Imagine that you are in a cafe watching your favourite TV show on your tablet PC and an important meeting comes-up out of nowhere. What would you do then in such a situation? Well, just hit the pause button, finish the meeting and as you get into the subway train to the nearest location to your home, resume the play and enjoy the latter half of the show.
In these times where everyone is so busy, we value each and every minute we spend on a social network, television viewing or chatting with buddies; the media companies are looking to catch up on the trend and lure in audience through social media integration.
Social media has changed the ways in which we produce, share and consume traditional media. Everything from news to entertainment, social media is augmenting our experience with television. More people than ever are adapting social media networks as a place to catch up with friends, share personal information and engage with others. Individuals are able to share their favorite television channels with their friends and followers.
Take the case of the launch of The Ultimate Fighter on Spike TV in in 2004/2005. They maximized every online and offline marketing tool available at the time to educate, promote, connect and grow a previously untapped following of mainstream “MMA/UFC” fans.
The UFC.com web brand showcased pre and post show clips, exclusive footage, interviews, profiles, etc. where the user had all the fundamental social media sharing tools available to maximize the effectiveness of the online content while getting people hooked waiting anxiously to see what would happen next
We see, it’s not simply enough now to just watch television. Thanks to social media, watching and consuming our favorite television show has become participatory. We can talk to other fans in real-time during the show and engage in critique and fandom in a way that was once not possible.
For example look at the recent stats from Twitter about usage during the Superbowl.
“Here’s a fun fact: in 2008, Twitter’s largest spike in Tweets per second (TPS) during the Super Bowl was just 27. Three years later, fans sent 4,064 TPS, which was the highest TPS for any sporting event at that time.
This year, the TPS peak was 12,233 Tweets. The spike took place in the final three minutes of the game, during which fans sent an average of 10,000 TPS. Madonna’s performance during halftime was a big hit, too—there was an average of 8,000 TPS sustained during her performance, with a peak of 10,245 Tweets.”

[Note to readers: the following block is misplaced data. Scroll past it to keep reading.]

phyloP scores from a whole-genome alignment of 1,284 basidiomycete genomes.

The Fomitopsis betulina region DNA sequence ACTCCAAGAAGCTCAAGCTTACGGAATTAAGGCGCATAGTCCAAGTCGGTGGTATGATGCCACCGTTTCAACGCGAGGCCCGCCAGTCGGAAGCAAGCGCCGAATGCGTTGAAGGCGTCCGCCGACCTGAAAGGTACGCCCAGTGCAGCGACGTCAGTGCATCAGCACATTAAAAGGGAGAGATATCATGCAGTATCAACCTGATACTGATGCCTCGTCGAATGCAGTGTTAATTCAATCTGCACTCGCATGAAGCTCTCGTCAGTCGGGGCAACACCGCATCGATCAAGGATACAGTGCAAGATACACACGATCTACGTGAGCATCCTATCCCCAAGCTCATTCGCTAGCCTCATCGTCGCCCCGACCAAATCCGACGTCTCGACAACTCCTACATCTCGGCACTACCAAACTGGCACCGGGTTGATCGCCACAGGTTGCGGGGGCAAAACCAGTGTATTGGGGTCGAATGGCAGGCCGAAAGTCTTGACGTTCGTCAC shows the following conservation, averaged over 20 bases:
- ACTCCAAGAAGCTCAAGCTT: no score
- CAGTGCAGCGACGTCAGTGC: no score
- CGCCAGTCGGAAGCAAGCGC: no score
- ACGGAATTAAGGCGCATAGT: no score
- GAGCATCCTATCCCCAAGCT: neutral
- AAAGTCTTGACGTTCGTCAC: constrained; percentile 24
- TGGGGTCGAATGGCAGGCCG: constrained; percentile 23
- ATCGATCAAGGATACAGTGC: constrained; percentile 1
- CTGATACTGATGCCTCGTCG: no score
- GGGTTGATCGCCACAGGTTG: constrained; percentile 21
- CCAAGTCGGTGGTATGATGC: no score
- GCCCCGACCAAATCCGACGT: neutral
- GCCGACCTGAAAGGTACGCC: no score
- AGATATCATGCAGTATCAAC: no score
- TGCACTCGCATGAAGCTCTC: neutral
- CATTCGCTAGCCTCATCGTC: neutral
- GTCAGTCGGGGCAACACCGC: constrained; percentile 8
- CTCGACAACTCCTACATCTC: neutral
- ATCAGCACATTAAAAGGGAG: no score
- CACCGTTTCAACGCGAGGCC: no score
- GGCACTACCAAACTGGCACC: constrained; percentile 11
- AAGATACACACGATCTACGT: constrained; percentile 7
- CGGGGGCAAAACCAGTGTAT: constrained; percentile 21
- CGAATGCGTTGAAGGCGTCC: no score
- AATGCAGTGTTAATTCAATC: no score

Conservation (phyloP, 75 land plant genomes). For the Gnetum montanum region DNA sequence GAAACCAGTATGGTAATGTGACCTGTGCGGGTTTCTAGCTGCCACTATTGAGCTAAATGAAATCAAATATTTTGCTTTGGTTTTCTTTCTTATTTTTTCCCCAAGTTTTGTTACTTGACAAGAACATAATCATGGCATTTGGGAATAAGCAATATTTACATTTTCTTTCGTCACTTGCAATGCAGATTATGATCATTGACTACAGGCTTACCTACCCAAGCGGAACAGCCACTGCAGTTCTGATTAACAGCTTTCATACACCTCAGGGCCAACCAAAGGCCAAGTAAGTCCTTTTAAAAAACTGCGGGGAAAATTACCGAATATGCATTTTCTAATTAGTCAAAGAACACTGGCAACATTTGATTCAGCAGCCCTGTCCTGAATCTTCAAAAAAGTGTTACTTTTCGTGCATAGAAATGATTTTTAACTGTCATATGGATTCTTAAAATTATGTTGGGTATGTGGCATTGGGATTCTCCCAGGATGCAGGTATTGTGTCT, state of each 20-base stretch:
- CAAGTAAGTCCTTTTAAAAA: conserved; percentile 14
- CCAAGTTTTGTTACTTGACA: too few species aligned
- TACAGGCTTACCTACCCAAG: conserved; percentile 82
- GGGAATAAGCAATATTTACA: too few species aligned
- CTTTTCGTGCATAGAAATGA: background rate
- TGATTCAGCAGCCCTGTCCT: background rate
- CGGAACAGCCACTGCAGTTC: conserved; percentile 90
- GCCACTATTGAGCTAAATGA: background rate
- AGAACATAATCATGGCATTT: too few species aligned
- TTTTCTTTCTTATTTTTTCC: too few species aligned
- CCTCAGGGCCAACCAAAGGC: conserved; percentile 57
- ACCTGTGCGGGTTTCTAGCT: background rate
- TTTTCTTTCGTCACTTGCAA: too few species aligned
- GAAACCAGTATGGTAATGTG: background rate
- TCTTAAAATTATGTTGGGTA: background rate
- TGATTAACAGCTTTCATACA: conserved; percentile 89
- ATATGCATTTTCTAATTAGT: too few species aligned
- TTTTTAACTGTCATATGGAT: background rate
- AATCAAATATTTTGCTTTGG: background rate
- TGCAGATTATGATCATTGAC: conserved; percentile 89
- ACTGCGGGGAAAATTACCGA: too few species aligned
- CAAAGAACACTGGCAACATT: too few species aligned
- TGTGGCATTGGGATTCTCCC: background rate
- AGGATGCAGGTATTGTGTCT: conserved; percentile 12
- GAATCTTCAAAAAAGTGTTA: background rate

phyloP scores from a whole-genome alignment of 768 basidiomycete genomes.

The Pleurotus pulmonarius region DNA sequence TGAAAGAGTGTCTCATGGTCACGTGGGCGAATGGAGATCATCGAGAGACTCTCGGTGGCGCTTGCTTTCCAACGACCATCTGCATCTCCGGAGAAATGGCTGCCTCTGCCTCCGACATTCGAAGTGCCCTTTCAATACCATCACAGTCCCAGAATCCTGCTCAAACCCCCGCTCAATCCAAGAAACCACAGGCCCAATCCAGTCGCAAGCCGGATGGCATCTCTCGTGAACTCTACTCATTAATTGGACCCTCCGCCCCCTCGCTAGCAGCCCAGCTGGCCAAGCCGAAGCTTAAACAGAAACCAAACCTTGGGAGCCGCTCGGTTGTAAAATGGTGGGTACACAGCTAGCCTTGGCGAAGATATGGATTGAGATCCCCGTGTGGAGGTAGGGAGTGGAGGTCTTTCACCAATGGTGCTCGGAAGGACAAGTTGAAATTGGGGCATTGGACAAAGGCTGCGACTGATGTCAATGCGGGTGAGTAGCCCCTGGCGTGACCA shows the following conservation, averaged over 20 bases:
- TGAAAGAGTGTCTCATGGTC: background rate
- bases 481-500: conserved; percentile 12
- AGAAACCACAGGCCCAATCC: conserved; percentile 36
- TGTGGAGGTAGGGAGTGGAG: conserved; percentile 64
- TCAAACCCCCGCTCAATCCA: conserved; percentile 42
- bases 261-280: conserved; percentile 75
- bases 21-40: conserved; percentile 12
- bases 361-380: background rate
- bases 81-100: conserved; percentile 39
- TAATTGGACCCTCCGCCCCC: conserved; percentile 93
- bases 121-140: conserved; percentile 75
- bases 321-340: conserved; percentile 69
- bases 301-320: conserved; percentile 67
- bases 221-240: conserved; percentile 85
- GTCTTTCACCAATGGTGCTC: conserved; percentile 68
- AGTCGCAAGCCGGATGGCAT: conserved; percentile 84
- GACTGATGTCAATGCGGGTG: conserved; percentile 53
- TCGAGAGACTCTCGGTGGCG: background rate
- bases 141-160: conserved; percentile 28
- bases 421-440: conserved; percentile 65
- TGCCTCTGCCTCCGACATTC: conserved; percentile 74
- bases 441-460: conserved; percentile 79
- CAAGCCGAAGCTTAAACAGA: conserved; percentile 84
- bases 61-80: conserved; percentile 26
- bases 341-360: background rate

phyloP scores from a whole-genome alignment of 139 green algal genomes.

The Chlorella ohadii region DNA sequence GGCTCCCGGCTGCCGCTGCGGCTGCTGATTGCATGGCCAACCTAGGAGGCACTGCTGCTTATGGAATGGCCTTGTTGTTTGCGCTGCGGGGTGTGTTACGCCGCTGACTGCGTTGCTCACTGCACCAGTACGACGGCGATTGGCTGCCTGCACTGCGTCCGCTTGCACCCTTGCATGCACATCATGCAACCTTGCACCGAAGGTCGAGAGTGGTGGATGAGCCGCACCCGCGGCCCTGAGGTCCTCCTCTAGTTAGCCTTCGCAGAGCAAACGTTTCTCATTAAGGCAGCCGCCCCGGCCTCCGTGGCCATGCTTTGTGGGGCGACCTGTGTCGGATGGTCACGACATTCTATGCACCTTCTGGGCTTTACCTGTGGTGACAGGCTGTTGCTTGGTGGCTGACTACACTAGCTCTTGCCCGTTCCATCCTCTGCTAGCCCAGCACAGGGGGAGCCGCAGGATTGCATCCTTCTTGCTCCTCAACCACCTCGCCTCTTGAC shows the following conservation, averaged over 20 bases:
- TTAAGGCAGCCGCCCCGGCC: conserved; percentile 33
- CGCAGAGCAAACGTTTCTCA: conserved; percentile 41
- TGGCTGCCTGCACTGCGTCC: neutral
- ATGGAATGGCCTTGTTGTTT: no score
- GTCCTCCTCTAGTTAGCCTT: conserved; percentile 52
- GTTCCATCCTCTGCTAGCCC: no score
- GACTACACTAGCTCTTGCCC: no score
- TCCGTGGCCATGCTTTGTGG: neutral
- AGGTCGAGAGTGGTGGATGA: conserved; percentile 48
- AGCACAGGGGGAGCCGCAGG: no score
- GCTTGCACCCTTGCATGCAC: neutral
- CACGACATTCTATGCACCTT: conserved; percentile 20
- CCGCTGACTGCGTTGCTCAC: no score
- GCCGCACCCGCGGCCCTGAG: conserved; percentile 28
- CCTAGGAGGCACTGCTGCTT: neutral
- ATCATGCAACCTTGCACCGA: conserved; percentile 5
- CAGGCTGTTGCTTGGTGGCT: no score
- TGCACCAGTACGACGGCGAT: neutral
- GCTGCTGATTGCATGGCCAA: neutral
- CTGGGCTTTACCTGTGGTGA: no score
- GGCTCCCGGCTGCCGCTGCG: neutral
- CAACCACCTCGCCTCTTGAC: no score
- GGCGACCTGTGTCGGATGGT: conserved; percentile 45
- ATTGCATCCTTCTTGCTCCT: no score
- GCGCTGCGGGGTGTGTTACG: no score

Here are a few ways that social media is integrating itself into the world of television:
Live show chats
Many shows now encourage their fans to chat live during the show. This is especially popular on mtv.com where fans of reality-based shows are encouraged to speak about the show as they are watching it. This is also a popular pastime on Twitter and on designated show forums. In the past, you may have found more joy out of watching your show live with a group of friends. Now, you can connect with fans across the country as you watch your favorite show.
Nearly every show (especially those that are reality-based) has forums on their website. These forums are designed for viewers and fans to share thoughts and provide feedback about characters, plotlines and more. These forums even have turned into spinoff fan sites where fans take their passion for the show to a new level. Affinity spaces for shows have popped up all over the internet, allowing viewers to post their own content (such as video) that they in turn share with other fans.
Look at the case with the popular reality-based MTV hit Jersey Shore – an extremely popular topic as it aired on Thursday nights. Each cast member also has a Twitter feed where they provide feedback to their fans during the show sometimes providing “insider” information about that particular episode.
Following your favorite show on Facebook is perhaps one of the best ideas for any fan. This is because shows are able to post links to behind the scenes videos, sneak previews and other videos of interest. Some even offer their fans chances to win behind the scenes trips, chances to meet cast members and more. One of the best examples is FX network’s The League. The show’s producers post weekly video of clips that had to get cut from the original airing of the show.
These are just a few of the many ways that fans of television programming can connect with the show and other show enthusiasts in real time. At no other time in history has watching television been more exciting. Now, through the power of social media, we have a direct connection with our favorite characters, show producers and other people who share our same excitement for our shows.